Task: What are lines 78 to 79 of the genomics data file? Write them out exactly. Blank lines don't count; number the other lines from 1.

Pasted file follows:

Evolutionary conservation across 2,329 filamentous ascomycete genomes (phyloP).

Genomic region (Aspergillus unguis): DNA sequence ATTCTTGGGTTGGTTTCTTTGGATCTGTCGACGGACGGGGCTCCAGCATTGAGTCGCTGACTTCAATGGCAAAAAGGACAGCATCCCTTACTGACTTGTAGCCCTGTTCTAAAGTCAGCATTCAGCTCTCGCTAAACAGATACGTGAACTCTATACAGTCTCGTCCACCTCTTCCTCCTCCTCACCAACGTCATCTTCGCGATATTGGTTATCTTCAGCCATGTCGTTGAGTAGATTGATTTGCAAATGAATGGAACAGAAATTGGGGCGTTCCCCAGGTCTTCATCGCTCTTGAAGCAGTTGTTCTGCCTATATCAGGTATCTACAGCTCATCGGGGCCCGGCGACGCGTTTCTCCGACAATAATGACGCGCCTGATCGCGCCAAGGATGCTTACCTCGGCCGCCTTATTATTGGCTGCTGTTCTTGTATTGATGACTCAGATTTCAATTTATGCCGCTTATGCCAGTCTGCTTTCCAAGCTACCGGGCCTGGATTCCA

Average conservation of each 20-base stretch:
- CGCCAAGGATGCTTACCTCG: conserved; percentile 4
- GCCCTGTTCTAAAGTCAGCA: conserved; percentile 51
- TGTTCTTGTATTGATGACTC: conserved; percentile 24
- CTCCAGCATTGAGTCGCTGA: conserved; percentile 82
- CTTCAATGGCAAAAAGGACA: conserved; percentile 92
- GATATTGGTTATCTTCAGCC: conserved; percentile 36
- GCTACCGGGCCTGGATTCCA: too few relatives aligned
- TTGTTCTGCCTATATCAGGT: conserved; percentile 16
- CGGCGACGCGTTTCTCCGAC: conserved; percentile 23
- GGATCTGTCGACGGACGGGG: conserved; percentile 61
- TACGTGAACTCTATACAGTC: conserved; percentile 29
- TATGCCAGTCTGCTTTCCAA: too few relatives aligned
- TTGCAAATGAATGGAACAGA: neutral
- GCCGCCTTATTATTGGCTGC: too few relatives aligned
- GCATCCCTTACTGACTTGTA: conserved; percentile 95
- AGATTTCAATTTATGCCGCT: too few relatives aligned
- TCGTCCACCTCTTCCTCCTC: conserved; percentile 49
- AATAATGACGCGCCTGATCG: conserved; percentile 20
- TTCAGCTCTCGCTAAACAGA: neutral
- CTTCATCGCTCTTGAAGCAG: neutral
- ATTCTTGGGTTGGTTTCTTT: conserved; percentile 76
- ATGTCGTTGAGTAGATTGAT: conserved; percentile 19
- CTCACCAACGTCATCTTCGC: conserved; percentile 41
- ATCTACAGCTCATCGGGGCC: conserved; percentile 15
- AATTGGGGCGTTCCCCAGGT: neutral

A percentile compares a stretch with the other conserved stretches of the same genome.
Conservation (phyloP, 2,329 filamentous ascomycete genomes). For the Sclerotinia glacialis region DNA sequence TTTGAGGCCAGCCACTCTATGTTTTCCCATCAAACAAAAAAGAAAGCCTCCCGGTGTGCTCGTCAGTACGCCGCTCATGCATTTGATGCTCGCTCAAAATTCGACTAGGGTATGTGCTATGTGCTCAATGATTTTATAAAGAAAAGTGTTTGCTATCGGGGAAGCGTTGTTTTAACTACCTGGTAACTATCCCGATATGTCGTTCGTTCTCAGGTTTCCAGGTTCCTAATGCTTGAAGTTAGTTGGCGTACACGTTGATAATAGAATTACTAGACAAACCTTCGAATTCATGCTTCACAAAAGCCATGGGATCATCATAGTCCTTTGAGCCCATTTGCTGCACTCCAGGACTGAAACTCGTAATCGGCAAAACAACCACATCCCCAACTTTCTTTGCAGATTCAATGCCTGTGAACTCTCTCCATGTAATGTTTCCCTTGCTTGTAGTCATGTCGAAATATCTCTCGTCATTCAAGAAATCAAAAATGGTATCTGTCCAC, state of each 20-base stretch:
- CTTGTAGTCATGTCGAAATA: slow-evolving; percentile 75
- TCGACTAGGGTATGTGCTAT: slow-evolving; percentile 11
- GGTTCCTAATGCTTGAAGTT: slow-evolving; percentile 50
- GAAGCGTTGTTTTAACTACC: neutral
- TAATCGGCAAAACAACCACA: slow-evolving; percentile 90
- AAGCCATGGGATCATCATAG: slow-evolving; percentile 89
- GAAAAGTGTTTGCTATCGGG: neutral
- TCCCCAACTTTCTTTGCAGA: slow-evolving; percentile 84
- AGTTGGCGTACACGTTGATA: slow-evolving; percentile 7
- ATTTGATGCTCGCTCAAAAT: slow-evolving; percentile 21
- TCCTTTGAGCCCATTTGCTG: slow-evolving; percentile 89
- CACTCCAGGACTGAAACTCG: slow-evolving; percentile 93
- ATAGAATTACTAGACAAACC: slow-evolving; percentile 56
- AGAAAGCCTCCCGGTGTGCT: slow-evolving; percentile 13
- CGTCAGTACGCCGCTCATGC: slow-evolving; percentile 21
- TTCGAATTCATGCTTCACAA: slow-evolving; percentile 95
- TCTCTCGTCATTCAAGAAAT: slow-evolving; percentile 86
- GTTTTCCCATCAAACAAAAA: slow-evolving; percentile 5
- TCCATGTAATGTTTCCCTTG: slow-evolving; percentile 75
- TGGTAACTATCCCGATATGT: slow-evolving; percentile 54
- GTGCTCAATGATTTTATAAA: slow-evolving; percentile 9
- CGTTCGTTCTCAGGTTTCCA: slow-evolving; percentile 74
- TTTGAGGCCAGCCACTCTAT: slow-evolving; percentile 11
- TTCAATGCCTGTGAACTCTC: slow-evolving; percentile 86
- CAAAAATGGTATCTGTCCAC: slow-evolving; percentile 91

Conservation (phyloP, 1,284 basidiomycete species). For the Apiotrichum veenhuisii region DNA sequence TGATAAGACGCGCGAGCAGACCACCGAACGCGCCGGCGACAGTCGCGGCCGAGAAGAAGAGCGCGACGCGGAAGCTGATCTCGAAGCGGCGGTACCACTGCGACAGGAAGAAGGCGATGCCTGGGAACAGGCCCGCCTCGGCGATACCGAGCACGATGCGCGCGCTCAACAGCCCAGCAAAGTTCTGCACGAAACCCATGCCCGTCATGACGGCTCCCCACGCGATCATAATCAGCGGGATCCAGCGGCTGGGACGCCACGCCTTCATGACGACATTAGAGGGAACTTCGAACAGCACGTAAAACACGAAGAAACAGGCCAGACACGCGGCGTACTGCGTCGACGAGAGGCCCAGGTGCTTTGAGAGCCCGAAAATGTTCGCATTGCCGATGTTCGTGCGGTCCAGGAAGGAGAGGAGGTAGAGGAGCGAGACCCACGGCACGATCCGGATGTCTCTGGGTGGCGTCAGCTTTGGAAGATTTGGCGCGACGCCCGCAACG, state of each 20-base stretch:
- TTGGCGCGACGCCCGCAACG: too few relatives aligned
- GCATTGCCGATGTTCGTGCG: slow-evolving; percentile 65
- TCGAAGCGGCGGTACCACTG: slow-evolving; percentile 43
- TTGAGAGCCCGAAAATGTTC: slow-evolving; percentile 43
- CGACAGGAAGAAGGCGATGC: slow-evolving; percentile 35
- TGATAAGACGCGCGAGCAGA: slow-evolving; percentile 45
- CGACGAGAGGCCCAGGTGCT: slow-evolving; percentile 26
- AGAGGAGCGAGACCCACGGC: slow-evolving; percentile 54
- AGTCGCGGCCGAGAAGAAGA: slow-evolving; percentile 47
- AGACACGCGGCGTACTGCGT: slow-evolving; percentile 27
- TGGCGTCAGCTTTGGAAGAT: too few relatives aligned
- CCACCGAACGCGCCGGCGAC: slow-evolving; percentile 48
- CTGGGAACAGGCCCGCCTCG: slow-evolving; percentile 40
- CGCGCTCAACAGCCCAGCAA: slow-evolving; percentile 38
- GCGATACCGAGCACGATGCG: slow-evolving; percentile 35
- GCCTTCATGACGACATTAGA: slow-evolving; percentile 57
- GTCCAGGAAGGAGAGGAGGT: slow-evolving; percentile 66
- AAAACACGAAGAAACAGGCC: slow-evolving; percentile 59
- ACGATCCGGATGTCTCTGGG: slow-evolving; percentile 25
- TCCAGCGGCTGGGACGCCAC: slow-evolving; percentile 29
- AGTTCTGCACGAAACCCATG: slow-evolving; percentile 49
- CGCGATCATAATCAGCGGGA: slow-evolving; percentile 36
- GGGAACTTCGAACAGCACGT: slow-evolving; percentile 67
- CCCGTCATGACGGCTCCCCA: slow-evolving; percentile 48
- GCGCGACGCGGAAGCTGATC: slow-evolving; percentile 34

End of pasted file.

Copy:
- CGCGATCATAATCAGCGGGA: slow-evolving; percentile 36
- GGGAACTTCGAACAGCACGT: slow-evolving; percentile 67